Thanks for sending in your latest column. I’ll do my best to address its contents, but frankly I think it’s about time I addressed a larger issue I’ve had with the whole gang at 41st Street. You begin this column with one of your favorite habits: the citation of an unknown source. This has become a classic New York Times op-ed maneuver, whether it’s a gripe from a parent with a kid at the same school, or the musings of a philosophical cab driver, or the existential crisis of an acquaintance uneducated in the nomenclature of European cured meats. I’m surprised you haven’t started a column with a rabbi and a priest walking into a bar.
This time, you allude to multiple sources who share the same concern. There is a “generation gap,” they say, affecting any generic “organization in a blue state.” According to your sources, this gap is “massive.”
The managers at these places, who are generally 35 and above, are liberals. They vote Democratic and cheer on all the proper causes of the left. But some of the people under 35 are not liberals, but rather are militant progressives. The older people in the organization often have nicknames for the younger set: the Resistance, Al Jazeera, the revolutionaries. The young militants are the ones who stage the protests if someone does something deemed wrong.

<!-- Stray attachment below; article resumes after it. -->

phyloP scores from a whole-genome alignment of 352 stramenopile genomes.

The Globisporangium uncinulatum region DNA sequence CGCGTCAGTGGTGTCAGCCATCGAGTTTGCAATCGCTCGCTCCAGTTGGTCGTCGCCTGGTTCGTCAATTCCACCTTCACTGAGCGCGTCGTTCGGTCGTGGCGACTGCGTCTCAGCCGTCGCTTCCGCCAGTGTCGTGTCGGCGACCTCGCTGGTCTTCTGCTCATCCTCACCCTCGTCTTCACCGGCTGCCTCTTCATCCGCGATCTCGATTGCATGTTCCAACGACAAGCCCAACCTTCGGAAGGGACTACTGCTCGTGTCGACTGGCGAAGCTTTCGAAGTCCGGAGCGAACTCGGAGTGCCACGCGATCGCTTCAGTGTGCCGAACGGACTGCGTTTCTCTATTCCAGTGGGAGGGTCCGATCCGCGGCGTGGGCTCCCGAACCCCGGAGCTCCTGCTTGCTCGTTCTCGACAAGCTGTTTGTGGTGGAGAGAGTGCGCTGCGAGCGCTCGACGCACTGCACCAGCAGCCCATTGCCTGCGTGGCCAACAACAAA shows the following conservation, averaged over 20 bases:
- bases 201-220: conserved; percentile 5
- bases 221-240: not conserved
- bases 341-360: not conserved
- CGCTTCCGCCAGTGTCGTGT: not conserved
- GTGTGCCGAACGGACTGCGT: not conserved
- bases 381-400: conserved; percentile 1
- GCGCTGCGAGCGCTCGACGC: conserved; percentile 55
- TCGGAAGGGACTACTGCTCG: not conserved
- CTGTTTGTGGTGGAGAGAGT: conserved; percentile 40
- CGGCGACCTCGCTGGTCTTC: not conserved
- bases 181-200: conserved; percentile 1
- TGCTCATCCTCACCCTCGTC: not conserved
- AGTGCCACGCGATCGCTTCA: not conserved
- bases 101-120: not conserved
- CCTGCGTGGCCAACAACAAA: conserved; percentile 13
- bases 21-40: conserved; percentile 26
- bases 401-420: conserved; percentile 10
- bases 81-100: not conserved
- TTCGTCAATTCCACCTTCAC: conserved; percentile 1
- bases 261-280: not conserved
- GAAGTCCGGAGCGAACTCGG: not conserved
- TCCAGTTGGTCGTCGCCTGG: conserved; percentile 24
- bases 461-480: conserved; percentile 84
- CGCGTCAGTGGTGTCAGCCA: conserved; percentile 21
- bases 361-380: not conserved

No disrespect to these sources, which I’ll assume are real—a courtesy readers are under no obligation to extend. I have my doubts they call the kids at the office “Al-Jazeera,” but it’s possible that just comes down to you and me running in different circles. In any case, regardless of how you accessed these testimonies, whether by whispers on street corners or unmarked manilla envelopes left mysteriously on your desk, this practice is not a good one for an institution of journalism. The standards editor at the New York Times, Philip B. Corbett, has explained that “under our guidelines, anonymous sources should be used only for information that we think is newsworthy and credible, and that we are not able to report any other way.”
That just isn’t true here. Your sources haven’t been designated with any specific credentials, and they’re only cited as having opinions, not contributing information that the public would otherwise not be privy to. Not only does this practice lack rigor, I’m afraid it has led you to some faulty conclusions.